Four years ago director Ang Lee attempted to push the boundaries of visual effects and 3D with his adaptation of author Yann Martel’s book Life of Pi, which nabbed the filmmaker a Best Director Oscar for his efforts and became a worldwide smash hit. Now, Lee is back adapting a novel again, and once again is attempting to push the envelope of the moviegoing experience with the Iraq War movie Billy Lynn’s Long Halftime Walk. The new trailer — featuring a slowed down choral version of David Bowie’s always reliable “Heroes,” and a seriously eclectic cast featuring Vin Diesel, Kristen Stewart, Steve Martin, and newcomer Joe Alwyn — just dropped and it looks to be another classic human drama from Lee.
The movie tells the story of a 19-year-old army private and Iraq War soldier who returns to the United States with his squad to be sent on victory tours in support of the war. Back in the States, the soldiers are invited to make an appearance during the halftime show of the Thanksgiving Day game of Dallas Cowboys, and the heart wrenching story of how Lynn got to that point is presumably told in flashbacks.
But what sounds like another in a long list of American Sniper or The Hurt Locker-esque Iraq War movies is actually something more innovative. Though it literally can’t be conveyed through a little YouTube video, Lee is attempting some groundbreaking filmmaking on Halftime Walk. The filmmaker shot the movie at an unprecedented 120 frames per second, up from the normal 24 frames per second that normal features films are usually shown in. The extremely high frame rate is to make the images in the movie something more akin to reality, ostensibly so the audience can actually feel like they’re watching real life. Lee matched the 120 fps with a mix of 3D and 4K resolution, which is a triple threat never before seen in a feature film.
It’s, in short, a bit of a gamble. Director Peter Jackson futzed around with high frames rates for his epic Hobbit movies in 2012, going beyond 24 fps and presenting his movies at 48 fps. Critics of the format at the time said it looked too much like a soap opera-type video that had the adverse effect of what Jackson was going for: it took you out of the experience. Remember, Lee, whose movie doesn’t feature orcs or Hobbits or goblins or Gandalf shot his movie with just under three times more frames per second than Jackson.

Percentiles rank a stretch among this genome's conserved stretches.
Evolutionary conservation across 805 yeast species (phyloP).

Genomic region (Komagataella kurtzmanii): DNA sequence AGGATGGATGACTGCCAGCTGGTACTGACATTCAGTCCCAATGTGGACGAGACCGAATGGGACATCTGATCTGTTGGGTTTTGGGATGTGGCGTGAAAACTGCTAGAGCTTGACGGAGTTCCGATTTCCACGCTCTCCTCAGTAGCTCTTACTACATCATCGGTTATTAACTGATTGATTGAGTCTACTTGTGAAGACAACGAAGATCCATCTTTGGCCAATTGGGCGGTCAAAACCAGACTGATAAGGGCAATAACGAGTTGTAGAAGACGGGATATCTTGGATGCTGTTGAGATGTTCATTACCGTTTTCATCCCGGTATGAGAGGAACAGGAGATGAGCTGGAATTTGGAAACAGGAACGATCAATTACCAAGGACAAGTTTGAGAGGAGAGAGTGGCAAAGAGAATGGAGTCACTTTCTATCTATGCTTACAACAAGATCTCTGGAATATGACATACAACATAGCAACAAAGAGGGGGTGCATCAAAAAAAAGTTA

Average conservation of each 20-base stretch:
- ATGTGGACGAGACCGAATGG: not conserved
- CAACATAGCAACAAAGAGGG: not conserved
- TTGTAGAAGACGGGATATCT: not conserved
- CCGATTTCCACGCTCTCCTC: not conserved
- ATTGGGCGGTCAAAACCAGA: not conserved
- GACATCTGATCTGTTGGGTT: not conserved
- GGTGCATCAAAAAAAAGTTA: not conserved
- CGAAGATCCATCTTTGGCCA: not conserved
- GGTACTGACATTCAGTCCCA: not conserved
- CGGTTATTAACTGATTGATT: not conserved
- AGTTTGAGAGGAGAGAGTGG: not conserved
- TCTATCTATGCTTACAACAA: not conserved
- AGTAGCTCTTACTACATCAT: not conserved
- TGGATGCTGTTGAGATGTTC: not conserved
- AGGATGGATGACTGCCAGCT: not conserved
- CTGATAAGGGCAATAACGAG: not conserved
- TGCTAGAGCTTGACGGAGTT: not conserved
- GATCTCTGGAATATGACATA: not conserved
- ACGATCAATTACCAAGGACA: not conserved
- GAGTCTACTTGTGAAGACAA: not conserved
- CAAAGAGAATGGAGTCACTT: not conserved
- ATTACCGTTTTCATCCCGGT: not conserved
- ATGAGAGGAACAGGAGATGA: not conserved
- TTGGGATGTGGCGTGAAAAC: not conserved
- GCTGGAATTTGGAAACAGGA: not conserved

Lee presented 11 minutes of the complete 120fps package at the National Association of Broadcasters Show in Las Vegas last month, and the response was overwhelmingly positive. Per The Hollywood Reporter, Society of Motion Pictures and Television Engineers standards director Howard Lukk said, “I’m shaking. That content combined with the technology — it was the most compelling 3D I have ever seen.”
Douglas Trumbull, the legendary filmmaker and visual effects pioneer who worked on classics like 2001 and who dabbled in high frame rates with movies like and Brainstorm, said of Lee’s presentation, “It was like being there, which I anticipated. It looks like he will be delivering a stunning movie experience. I’m trembling.”
The problem for general audiences is that there’s currently no digital projectors capable of playing a 4K, 3D movie at 120fps. But theaters will have about six months to prepare for that.
Here’s the synopsis:
“Director Ang Lee brings his extraordinary vision to Billy Lynn’s Long Halftime Walk, based on the widely-acclaimed, bestselling novel. The film is told from the point of view of 19-year-old private Billy Lynn (newcomer Joe Alwyn) who, along with his fellow soldiers in Bravo Squad, becomes a hero after a harrowing Iraq battle and is brought home temporarily for a victory tour. Through flashbacks, culminating at the spectacular halftime show of the Thanksgiving Day football game, the film reveals what really happened to the squad – contrasting the realities of the war with America’s perceptions. The film also stars Kristen Stewart, Chris Tucker, Garrett Hedlund, with Vin Diesel, and Steve Martin. Lee used new technology, shooting at an ultra-high frame rate for the first time in film history, to create an immersive digital experience helping him dramatize war in a way never seen before.”
Lee’s potential Oscar contender is scheduled for a Nov. 11 release.
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